International arrivals dropped 21.8% in February 2020, with the largest decrease coming from China (-62.4%) followed by South Korea (-16%). On the bright side, arrivals from Europe increased, including from Russia (19.4%), France (2.8%) and the UK (1.5%). That is likely to change with the rising number of cases in many European countries.

All in all, COVID-19 cost the industry US$7 billion in January and February, 22% of last year’s total, with a decrease in occupancy rates of 60-70%. Tourism contributes over 6% to the country’s GDP. Many hotels have temporarily laid off their staff and closed their doors until the situation improves. Vinpearl, a unit of Vingroup, Vietnam’s most valuable company, plans to close seven of its resorts and golf courses indefinitely.

Among Vietnam’s top import and export partners, China ranks first in the former (29%) and second in the latter (17%), while South Korea is second (24%) and fourth (7%), respectively. Japan, another East Asian country affected by a COVID-19 outbreak, ranks third in both categories at 8.5% and 8%.

COVID-19 and the education sector

In the spirit of erring on the side of caution, all schools remained closed after the Lunar New Year, substituting classroom with online instruction.

While high school students in Hanoi were supposed to return to class on 9 March, they were given another week off because of the outbreak over the weekend of 7 March. They were expected to return to school on 16 March, along with kindergarten, elementary and junior high (secondary) school students, but the return dates have once again been extended.

Ho Chi Minh City students are now expected to return to school on 6 April while their peers in Hanoi will be off until 23 March for high school students and 30 March for everyone else. In addition, vocational and university students will be off for the rest of March. Most institutions of higher education have also been closed since the Lunar New Year.

COVID-19 and Vietnamese student recruitment

As with other businesses, the student recruitment industry has slowed down with the cancellation and, in some cases, rescheduling of public events such as education fairs. Fewer foreign colleagues are visiting Vietnam these days because of institutional travel restrictions. At the same time, there has been an increase in online events, such as webinars, and other activities, such as advising.

Colleagues whose institutions have targeted Vietnam as a priority country should take this opportunity to make lemonade out of lemons by building or expanding their online presence through various types of digital marketing. There are more Vietnamese than ever online these days, especially young people, because of school and university closures.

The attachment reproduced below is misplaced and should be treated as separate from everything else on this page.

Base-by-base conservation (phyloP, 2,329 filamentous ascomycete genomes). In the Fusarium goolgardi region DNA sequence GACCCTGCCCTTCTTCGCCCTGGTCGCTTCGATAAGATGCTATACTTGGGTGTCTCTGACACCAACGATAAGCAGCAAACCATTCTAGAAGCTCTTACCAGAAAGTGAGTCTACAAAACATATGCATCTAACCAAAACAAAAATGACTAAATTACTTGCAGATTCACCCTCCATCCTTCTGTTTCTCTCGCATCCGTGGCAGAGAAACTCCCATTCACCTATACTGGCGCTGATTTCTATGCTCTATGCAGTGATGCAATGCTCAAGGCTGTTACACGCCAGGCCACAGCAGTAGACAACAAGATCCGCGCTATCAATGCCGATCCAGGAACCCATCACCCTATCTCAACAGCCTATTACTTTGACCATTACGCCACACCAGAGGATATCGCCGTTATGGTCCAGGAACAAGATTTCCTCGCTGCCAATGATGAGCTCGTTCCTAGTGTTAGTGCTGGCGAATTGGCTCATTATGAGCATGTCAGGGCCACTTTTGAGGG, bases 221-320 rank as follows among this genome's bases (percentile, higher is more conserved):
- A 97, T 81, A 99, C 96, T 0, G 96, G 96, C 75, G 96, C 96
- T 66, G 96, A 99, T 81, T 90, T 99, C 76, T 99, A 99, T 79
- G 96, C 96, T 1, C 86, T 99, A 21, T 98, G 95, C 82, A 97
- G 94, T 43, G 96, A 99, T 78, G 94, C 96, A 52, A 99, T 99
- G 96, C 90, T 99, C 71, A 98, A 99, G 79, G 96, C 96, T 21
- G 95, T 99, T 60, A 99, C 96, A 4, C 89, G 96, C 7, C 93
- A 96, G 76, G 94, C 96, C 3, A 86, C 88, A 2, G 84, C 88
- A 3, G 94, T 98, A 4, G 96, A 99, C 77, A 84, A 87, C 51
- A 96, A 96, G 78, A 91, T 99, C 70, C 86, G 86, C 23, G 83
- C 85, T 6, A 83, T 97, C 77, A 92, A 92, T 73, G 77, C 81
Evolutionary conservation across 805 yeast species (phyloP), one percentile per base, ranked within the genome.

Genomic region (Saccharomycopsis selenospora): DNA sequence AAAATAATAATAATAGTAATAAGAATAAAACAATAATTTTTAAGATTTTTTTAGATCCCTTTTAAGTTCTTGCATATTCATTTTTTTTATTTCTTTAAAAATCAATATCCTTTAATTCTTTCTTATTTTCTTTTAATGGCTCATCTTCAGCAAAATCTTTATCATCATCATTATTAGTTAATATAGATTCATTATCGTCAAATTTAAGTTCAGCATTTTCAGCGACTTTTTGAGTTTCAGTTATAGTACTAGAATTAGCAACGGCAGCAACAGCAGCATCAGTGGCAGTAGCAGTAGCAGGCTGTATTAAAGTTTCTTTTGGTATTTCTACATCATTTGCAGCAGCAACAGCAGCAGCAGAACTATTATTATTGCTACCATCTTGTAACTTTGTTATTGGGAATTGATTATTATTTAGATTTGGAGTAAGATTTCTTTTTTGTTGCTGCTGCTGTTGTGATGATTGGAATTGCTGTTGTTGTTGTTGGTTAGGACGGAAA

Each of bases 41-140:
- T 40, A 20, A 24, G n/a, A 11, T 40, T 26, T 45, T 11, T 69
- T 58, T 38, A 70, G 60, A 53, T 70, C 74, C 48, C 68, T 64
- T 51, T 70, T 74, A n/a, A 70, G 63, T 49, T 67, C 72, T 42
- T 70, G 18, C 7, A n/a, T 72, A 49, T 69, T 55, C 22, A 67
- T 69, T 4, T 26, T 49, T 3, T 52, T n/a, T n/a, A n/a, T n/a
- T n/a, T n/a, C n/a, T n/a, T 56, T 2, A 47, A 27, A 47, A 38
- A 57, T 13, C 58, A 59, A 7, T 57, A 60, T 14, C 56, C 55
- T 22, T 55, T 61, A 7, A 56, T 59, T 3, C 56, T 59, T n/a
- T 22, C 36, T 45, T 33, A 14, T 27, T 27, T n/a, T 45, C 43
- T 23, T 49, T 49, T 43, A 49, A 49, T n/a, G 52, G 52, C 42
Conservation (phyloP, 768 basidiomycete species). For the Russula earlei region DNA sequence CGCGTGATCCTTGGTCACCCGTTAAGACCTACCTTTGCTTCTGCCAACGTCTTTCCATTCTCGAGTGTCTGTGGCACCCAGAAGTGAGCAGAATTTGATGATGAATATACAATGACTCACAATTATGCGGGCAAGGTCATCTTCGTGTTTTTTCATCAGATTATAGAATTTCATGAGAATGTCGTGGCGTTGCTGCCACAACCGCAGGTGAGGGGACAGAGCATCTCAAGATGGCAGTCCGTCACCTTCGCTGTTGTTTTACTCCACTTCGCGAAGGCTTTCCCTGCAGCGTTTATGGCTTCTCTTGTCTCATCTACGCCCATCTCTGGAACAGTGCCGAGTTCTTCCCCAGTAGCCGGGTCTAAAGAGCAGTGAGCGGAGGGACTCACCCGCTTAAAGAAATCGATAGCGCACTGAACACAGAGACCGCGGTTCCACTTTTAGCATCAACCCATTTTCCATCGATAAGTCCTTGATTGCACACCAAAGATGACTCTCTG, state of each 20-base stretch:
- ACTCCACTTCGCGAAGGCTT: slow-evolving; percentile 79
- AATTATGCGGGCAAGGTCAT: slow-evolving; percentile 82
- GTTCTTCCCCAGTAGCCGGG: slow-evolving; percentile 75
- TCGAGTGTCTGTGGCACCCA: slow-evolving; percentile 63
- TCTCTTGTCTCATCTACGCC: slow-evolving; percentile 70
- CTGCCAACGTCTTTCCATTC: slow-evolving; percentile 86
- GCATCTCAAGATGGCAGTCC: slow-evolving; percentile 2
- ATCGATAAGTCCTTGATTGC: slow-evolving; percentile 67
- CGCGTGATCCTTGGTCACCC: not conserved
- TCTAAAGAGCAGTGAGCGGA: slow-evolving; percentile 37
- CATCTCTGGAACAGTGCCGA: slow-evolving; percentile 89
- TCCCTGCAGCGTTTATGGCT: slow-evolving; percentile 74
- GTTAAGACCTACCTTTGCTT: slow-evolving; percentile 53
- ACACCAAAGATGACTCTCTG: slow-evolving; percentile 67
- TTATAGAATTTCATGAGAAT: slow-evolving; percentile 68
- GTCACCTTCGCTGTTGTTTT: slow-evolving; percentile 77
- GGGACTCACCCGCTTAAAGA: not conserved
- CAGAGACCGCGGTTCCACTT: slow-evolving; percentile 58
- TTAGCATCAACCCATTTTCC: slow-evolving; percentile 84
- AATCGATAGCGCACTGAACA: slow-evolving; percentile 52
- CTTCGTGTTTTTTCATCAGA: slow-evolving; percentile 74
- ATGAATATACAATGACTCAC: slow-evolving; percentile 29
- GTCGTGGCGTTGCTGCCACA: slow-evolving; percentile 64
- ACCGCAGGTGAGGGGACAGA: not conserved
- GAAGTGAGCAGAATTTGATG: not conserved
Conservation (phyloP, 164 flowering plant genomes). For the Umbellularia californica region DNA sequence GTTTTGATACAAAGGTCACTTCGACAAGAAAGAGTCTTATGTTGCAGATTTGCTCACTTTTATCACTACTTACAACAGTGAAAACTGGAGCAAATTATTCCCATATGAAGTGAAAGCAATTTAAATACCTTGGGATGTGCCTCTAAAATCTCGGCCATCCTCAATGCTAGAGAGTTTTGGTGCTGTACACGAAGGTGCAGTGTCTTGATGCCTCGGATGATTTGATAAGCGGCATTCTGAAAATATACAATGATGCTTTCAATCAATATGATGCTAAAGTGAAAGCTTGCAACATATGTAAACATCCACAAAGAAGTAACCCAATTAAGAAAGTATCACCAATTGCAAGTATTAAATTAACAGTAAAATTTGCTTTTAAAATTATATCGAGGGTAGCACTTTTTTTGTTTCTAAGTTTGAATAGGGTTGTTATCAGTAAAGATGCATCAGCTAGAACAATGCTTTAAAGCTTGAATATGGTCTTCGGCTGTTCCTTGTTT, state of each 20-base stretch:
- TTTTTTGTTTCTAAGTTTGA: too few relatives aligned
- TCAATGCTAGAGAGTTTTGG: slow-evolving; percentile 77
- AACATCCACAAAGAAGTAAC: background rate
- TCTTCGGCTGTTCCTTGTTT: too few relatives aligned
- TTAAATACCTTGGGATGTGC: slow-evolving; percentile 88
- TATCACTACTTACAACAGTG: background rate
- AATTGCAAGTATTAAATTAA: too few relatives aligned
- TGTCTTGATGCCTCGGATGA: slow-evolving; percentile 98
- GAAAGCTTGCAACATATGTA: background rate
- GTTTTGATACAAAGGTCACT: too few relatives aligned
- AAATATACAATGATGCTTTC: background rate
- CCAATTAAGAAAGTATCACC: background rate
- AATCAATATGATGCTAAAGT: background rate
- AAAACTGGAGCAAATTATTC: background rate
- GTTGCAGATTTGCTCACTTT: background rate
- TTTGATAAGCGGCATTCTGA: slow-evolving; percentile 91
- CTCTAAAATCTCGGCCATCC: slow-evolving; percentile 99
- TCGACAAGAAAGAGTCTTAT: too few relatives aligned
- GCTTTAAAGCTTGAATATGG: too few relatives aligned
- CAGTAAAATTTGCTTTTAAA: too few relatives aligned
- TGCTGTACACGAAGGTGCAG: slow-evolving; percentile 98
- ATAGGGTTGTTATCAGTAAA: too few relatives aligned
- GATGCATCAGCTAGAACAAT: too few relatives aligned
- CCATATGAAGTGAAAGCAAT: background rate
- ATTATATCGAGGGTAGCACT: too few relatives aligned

As of January 2020, there were 68.17 million internet users in Vietnam, an increase of 10% over 2019. Internet penetration is a record 70%. Social media penetration, which means Facebook to a great extent (the top two apps are Facebook and Messenger), was not far behind at 67% with an increase of 9.6% from April 2019.

Needless to say, institutions that host Vietnamese students should also reassure concerned parents that their children are being well taken care of. You can be sure that these stories about COVID-19 in various host countries are being covered on a daily basis by the Vietnamese media and discussed on Facebook, online chat and elsewhere.

What they need most is accurate information delivered in a timely fashion to assuage fears and combat rumours. This also applies to the education consultants and agents who placed many of those students.

Other stories that Vietnamese students are sharing online and that are covered by high-traffic Vietnamese media outlets are related to racist incidents involving Asians or Asian Americans, who have become the targets of verbal abuse and assaults because of the association of COVID-19 with China and Asia. This is a real concern based on stories they’ve heard, their personal experiences and-or those of their classmates.

While COVID-19 has raised concerns about travel and quarantine, educational institutions that are either currently recruiting in Vietnam or planning to do so should rest assured that interest in overseas study remains high, along with the requisite ability to pay. (Two coronavirus-related caveats are that most students and parents are not focused on this right now, for obvious reasons, and some families are experiencing financial pain because of the overall business slowdown.)

Institutions simply need to adjust their recruitment strategy to what will hopefully be a temporary situation and maintain a long-term outlook.

While the war against the coronavirus is still raging and no one can predict the ultimate outcome, the fact remains that Vietnam has acquitted itself well so far. The ability to contain this highly contagious virus in a densely populated country that shares a long border with China and is fully integrated into the global economy is a landmark achievement, with credit going to the government, other entities and the people of Vietnam, all working together in pursuit of a common goal, to limit the spread of COVID-19.

(Source: Author: Mark A Ashwill)